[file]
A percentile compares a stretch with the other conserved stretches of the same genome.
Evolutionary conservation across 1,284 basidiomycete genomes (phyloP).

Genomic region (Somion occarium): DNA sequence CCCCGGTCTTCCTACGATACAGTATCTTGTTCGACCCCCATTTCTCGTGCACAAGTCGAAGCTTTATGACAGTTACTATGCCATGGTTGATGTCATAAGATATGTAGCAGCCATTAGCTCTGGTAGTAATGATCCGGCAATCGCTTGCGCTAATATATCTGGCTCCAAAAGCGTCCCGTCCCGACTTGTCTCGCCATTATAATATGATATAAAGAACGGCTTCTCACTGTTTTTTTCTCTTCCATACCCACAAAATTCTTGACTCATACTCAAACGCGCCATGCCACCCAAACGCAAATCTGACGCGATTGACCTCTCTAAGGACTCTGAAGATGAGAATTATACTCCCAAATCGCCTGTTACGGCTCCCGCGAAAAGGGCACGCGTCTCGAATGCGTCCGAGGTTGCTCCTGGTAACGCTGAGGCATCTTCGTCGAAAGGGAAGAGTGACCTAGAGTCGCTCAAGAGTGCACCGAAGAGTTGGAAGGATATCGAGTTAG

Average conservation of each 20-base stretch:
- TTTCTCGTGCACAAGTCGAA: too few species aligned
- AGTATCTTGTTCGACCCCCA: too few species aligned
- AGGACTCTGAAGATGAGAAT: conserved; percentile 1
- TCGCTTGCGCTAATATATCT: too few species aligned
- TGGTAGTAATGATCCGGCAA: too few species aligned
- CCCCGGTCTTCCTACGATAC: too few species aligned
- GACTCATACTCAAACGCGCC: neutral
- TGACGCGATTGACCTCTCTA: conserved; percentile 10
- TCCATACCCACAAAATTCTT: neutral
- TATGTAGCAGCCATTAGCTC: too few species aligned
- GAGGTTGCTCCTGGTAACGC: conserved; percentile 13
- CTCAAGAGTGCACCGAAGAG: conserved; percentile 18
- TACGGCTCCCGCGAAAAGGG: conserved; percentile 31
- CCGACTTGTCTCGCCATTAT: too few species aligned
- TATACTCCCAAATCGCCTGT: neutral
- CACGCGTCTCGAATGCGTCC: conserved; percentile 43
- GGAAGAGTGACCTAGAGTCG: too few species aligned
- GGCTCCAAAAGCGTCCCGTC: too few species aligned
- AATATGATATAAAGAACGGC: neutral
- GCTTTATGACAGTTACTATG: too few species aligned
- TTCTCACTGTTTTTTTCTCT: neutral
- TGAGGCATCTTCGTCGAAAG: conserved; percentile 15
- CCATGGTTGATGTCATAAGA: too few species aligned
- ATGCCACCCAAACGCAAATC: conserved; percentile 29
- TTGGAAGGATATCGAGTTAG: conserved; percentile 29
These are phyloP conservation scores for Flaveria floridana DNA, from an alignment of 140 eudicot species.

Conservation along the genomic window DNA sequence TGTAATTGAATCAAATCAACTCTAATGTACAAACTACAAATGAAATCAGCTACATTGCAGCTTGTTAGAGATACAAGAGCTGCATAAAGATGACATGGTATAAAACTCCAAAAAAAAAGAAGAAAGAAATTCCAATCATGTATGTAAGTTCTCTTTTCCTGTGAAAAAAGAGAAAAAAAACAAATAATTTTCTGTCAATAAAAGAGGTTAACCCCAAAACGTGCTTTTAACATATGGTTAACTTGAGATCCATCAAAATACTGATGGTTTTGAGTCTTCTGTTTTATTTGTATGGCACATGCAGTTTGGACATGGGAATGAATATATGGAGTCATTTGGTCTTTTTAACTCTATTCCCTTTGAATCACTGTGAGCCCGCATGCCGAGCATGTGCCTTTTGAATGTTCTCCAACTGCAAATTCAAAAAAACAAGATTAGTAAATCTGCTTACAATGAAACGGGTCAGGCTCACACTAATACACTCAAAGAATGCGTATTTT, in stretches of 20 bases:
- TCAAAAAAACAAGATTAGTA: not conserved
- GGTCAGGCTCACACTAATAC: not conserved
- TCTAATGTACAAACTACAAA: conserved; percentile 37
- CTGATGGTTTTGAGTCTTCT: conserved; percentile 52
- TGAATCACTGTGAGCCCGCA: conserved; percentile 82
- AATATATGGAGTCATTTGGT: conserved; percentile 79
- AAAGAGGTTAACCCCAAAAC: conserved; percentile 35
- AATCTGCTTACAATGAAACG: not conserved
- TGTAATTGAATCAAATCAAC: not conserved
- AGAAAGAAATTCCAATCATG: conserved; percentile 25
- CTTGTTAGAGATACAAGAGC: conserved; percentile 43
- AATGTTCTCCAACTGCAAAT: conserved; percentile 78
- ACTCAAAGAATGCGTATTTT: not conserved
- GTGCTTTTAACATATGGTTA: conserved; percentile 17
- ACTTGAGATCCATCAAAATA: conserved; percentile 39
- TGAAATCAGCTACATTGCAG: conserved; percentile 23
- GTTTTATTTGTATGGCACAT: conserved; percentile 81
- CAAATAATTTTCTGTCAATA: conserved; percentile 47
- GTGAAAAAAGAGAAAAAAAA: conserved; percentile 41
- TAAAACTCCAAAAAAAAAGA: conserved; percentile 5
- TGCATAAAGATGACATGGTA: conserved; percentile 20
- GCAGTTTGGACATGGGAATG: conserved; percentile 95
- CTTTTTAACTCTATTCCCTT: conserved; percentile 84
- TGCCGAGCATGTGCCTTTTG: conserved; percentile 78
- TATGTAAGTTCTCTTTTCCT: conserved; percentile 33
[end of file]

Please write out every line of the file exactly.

A percentile compares a stretch with the other conserved stretches of the same genome.
Evolutionary conservation across 1,284 basidiomycete genomes (phyloP).

Genomic region (Somion occarium): DNA sequence CCCCGGTCTTCCTACGATACAGTATCTTGTTCGACCCCCATTTCTCGTGCACAAGTCGAAGCTTTATGACAGTTACTATGCCATGGTTGATGTCATAAGATATGTAGCAGCCATTAGCTCTGGTAGTAATGATCCGGCAATCGCTTGCGCTAATATATCTGGCTCCAAAAGCGTCCCGTCCCGACTTGTCTCGCCATTATAATATGATATAAAGAACGGCTTCTCACTGTTTTTTTCTCTTCCATACCCACAAAATTCTTGACTCATACTCAAACGCGCCATGCCACCCAAACGCAAATCTGACGCGATTGACCTCTCTAAGGACTCTGAAGATGAGAATTATACTCCCAAATCGCCTGTTACGGCTCCCGCGAAAAGGGCACGCGTCTCGAATGCGTCCGAGGTTGCTCCTGGTAACGCTGAGGCATCTTCGTCGAAAGGGAAGAGTGACCTAGAGTCGCTCAAGAGTGCACCGAAGAGTTGGAAGGATATCGAGTTAG

Average conservation of each 20-base stretch:
- TTTCTCGTGCACAAGTCGAA: too few species aligned
- AGTATCTTGTTCGACCCCCA: too few species aligned
- AGGACTCTGAAGATGAGAAT: conserved; percentile 1
- TCGCTTGCGCTAATATATCT: too few species aligned
- TGGTAGTAATGATCCGGCAA: too few species aligned
- CCCCGGTCTTCCTACGATAC: too few species aligned
- GACTCATACTCAAACGCGCC: neutral
- TGACGCGATTGACCTCTCTA: conserved; percentile 10
- TCCATACCCACAAAATTCTT: neutral
- TATGTAGCAGCCATTAGCTC: too few species aligned
- GAGGTTGCTCCTGGTAACGC: conserved; percentile 13
- CTCAAGAGTGCACCGAAGAG: conserved; percentile 18
- TACGGCTCCCGCGAAAAGGG: conserved; percentile 31
- CCGACTTGTCTCGCCATTAT: too few species aligned
- TATACTCCCAAATCGCCTGT: neutral
- CACGCGTCTCGAATGCGTCC: conserved; percentile 43
- GGAAGAGTGACCTAGAGTCG: too few species aligned
- GGCTCCAAAAGCGTCCCGTC: too few species aligned
- AATATGATATAAAGAACGGC: neutral
- GCTTTATGACAGTTACTATG: too few species aligned
- TTCTCACTGTTTTTTTCTCT: neutral
- TGAGGCATCTTCGTCGAAAG: conserved; percentile 15
- CCATGGTTGATGTCATAAGA: too few species aligned
- ATGCCACCCAAACGCAAATC: conserved; percentile 29
- TTGGAAGGATATCGAGTTAG: conserved; percentile 29
These are phyloP conservation scores for Flaveria floridana DNA, from an alignment of 140 eudicot species.

Conservation along the genomic window DNA sequence TGTAATTGAATCAAATCAACTCTAATGTACAAACTACAAATGAAATCAGCTACATTGCAGCTTGTTAGAGATACAAGAGCTGCATAAAGATGACATGGTATAAAACTCCAAAAAAAAAGAAGAAAGAAATTCCAATCATGTATGTAAGTTCTCTTTTCCTGTGAAAAAAGAGAAAAAAAACAAATAATTTTCTGTCAATAAAAGAGGTTAACCCCAAAACGTGCTTTTAACATATGGTTAACTTGAGATCCATCAAAATACTGATGGTTTTGAGTCTTCTGTTTTATTTGTATGGCACATGCAGTTTGGACATGGGAATGAATATATGGAGTCATTTGGTCTTTTTAACTCTATTCCCTTTGAATCACTGTGAGCCCGCATGCCGAGCATGTGCCTTTTGAATGTTCTCCAACTGCAAATTCAAAAAAACAAGATTAGTAAATCTGCTTACAATGAAACGGGTCAGGCTCACACTAATACACTCAAAGAATGCGTATTTT, in stretches of 20 bases:
- TCAAAAAAACAAGATTAGTA: not conserved
- GGTCAGGCTCACACTAATAC: not conserved
- TCTAATGTACAAACTACAAA: conserved; percentile 37
- CTGATGGTTTTGAGTCTTCT: conserved; percentile 52
- TGAATCACTGTGAGCCCGCA: conserved; percentile 82
- AATATATGGAGTCATTTGGT: conserved; percentile 79
- AAAGAGGTTAACCCCAAAAC: conserved; percentile 35
- AATCTGCTTACAATGAAACG: not conserved
- TGTAATTGAATCAAATCAAC: not conserved
- AGAAAGAAATTCCAATCATG: conserved; percentile 25
- CTTGTTAGAGATACAAGAGC: conserved; percentile 43
- AATGTTCTCCAACTGCAAAT: conserved; percentile 78
- ACTCAAAGAATGCGTATTTT: not conserved
- GTGCTTTTAACATATGGTTA: conserved; percentile 17
- ACTTGAGATCCATCAAAATA: conserved; percentile 39
- TGAAATCAGCTACATTGCAG: conserved; percentile 23
- GTTTTATTTGTATGGCACAT: conserved; percentile 81
- CAAATAATTTTCTGTCAATA: conserved; percentile 47
- GTGAAAAAAGAGAAAAAAAA: conserved; percentile 41
- TAAAACTCCAAAAAAAAAGA: conserved; percentile 5
- TGCATAAAGATGACATGGTA: conserved; percentile 20
- GCAGTTTGGACATGGGAATG: conserved; percentile 95
- CTTTTTAACTCTATTCCCTT: conserved; percentile 84
- TGCCGAGCATGTGCCTTTTG: conserved; percentile 78
- TATGTAAGTTCTCTTTTCCT: conserved; percentile 33